This is one of those films with some good ideas at play, but in need of stronger execution.

Kathie Lee Gifford, who also wrote the script, stars as Annabelle. A recent widower, Annabelle has decided to travel the world with the ashes of her deceased spouse, and the first destination is in rural Scotland.

There, she stays at a historic building-turned inn, which is operated by a man named Howard (Craig Ferguson). The two come from different backgrounds and at first don’t get along. However, the two grow closer as time goes on.

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REVIEW: ‘The Glorias’ is scattered but insightful

Julianne Moore was already partly ready for this role, as just a couple years earlier she played another character named Gloria in “Gloria Bell.”

The Gloria in this movie, though, is the real life Gloria Steinem. In this biopic, written and directed by Julie Taymor, the influential women’s rights advocate is played by several actresses, as the film explores multiple periods of Steinem’s life.

The audience gets to see Steinem’s experiences in childhood, her early jobs as a journalist, and later her involvement with ERA passage efforts. Along with insight into her career works, the film dives into many of the relationships Steinem had, from family to friends.

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LAMB Movie of the Month: ‘Host’ review

The coronavirus pandemic hasn’t just changed how we watch movies right now, but how we make movies. “Host,” a film focused on paranormal Zoom meeting, is a prime example.

For their regular virtual get-together, the main character Haley (Haley Bishop) brings together her group of friends for an online seance. Haley, who’s hired the medium for the call, is taking the Zoom meeting seriously, but the rest of her friends see it as just harmless fun.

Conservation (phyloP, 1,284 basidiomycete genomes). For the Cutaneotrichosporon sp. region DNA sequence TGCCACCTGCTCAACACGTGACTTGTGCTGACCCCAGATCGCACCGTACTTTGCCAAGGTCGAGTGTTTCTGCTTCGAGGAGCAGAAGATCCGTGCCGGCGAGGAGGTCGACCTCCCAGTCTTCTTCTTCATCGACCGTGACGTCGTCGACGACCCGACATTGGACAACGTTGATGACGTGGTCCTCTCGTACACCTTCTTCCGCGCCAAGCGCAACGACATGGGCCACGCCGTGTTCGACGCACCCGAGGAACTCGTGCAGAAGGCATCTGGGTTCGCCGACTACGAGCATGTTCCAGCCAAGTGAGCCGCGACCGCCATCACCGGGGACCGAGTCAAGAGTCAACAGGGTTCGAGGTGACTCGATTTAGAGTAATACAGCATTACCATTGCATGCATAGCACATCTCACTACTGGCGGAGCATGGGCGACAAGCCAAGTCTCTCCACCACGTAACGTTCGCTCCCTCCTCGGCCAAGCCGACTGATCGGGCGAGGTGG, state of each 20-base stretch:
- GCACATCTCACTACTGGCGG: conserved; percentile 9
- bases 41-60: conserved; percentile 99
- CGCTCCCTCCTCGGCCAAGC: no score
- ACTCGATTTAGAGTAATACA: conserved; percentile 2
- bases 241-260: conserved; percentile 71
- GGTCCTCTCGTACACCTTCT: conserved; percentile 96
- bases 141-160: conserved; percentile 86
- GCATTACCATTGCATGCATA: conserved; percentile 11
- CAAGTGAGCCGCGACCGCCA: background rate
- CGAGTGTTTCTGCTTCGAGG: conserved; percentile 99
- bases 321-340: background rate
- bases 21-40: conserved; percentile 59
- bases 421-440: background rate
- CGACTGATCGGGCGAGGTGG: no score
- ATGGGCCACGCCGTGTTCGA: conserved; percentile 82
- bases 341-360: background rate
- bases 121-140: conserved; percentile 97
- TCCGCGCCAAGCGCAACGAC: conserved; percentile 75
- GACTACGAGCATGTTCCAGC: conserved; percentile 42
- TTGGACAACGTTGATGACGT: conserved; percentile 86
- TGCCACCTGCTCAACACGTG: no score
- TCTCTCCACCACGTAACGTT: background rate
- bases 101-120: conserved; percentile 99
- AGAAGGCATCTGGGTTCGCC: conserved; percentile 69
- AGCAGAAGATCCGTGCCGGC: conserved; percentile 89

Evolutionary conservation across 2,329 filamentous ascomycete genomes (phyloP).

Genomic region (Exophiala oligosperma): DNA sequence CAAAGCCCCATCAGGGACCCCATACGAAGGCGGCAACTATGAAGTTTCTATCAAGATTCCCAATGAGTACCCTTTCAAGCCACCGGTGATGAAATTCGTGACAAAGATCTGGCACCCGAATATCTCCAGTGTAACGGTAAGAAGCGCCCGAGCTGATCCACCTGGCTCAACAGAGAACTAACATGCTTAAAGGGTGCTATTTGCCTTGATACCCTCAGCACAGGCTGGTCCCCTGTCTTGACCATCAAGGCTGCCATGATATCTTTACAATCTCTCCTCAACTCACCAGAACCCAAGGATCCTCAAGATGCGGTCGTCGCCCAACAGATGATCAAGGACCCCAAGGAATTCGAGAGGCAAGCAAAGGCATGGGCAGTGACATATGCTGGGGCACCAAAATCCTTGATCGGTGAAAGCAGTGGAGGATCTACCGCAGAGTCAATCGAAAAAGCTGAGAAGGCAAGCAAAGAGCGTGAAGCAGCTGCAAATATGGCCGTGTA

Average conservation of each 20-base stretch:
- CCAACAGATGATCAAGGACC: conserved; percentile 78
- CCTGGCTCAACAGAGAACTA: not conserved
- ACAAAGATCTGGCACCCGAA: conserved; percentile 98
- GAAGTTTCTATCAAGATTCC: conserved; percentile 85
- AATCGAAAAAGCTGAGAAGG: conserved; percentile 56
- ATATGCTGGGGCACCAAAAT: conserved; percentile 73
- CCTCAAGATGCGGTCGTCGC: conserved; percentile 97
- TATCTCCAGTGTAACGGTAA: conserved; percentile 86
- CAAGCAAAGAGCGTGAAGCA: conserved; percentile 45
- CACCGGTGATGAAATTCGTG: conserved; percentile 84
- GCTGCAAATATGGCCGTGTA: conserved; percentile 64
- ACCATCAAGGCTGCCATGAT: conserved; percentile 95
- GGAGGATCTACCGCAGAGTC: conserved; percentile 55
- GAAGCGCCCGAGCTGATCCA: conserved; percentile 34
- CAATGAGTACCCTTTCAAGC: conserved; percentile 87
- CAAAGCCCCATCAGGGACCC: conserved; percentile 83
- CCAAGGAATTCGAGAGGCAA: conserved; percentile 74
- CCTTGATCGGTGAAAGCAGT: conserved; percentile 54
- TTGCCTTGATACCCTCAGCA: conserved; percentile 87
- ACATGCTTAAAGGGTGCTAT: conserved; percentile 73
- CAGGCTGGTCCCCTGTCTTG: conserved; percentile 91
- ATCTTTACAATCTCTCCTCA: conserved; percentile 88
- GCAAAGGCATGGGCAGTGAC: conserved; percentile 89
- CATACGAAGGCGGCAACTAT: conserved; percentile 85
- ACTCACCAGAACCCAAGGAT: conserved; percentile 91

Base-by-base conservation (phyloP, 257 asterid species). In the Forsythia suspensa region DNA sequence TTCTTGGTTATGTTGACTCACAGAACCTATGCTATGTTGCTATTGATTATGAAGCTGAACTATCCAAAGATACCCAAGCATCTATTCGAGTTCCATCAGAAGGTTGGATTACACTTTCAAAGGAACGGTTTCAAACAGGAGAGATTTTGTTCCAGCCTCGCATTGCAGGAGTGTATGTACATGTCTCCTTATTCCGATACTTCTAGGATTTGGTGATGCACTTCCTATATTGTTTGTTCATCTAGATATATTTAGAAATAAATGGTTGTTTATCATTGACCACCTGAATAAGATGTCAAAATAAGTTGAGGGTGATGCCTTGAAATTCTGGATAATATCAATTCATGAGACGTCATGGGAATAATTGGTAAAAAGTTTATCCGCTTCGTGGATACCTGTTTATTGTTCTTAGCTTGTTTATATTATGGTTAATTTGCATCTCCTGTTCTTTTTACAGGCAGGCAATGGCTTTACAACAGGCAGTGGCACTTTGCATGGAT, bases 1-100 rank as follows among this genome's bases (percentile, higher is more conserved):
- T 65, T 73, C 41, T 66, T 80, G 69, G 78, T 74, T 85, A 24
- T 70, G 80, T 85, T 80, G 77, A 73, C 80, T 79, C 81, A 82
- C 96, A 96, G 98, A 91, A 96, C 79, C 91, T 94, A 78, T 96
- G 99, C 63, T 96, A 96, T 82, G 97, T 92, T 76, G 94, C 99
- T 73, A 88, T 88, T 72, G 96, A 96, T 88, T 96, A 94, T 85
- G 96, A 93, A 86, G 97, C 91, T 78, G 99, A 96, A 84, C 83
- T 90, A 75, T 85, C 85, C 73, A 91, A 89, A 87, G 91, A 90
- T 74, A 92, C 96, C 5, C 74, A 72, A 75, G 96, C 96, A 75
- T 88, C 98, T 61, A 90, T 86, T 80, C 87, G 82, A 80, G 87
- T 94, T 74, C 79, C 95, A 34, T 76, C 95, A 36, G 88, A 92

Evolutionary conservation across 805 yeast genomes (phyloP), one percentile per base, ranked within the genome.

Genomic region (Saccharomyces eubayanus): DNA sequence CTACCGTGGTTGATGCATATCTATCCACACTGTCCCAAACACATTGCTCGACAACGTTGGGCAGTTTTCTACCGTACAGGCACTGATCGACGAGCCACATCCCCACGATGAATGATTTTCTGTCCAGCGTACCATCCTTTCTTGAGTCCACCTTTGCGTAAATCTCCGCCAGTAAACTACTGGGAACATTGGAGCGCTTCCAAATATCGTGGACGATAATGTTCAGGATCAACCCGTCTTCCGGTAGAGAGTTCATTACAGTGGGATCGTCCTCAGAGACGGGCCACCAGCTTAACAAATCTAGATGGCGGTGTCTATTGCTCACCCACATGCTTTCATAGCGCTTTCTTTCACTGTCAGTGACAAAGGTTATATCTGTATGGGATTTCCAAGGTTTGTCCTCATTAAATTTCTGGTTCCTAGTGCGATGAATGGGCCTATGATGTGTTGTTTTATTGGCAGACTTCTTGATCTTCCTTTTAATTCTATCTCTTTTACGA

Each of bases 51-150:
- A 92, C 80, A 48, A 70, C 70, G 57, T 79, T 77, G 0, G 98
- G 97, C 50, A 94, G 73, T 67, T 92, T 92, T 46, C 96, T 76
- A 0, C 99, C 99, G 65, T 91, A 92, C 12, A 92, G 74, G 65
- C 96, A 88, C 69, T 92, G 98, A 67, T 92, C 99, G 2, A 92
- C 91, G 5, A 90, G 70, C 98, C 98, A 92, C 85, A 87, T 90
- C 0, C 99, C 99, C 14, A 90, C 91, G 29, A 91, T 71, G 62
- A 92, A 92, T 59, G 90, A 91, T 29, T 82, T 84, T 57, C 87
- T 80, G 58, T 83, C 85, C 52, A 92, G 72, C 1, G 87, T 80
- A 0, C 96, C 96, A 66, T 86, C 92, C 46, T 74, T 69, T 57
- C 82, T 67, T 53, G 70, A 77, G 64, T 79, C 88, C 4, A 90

The call does start off innocently enough, with the friends getting settled. However, at one point, something goes wrong and an evil spirit is invited in. As a result, all of the friends are put in danger.

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REVIEW: ‘Enola Holmes’ fails to entertain

Sherlock seems to always gets the spotlight in the Holmes family. This time, though, it’s shared with his siblings.

The result? It’s mixed.

The titular character in this film, played by Millie Bobby Brown, is the younger sister of the famous detective Sherlock (Henry Cavill). Enola, a teenager, has grown up in the countryside with her mother Eudoria (Helena Bonham Carter). However, one morning Enola wakes up and her mother is missing.

In response, Enola’s brothers Sherlock and Mycroft (Sam Claflin) are called in to investigate the situation and look after her. Deciding she can manage on her own, though, Enola decides to go to London and figure out the situation by herself. During her trip to London, Enola meets Tewkesbury (Louis Partridge), who’s dealing with his own family troubles.

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REVIEW: ‘Shortcut’ isn’t a satisfying horror genre entry

There’s no need to take a shortcut to the theater for “Shortcut,” because it’s not worth seeing at a cinema.

This thriller follows a group of teenage students riding on a bus in a rural area of the United Kingdom. Unfortunately the audience doesn’t get much background on the group, there are only five students which is odd for a field trip. Regardless, this is our crew of protagonists.

Things take a turn for the worse when the bus has to take a back road and, while stopping to move an obstacle out of the way, a criminal with a revolver comes aboard and holds the driver at gunpoint. That’s not the end of the main characters’ problems, though, as the eerie area they’re driving through also seems to be home to an evil creature.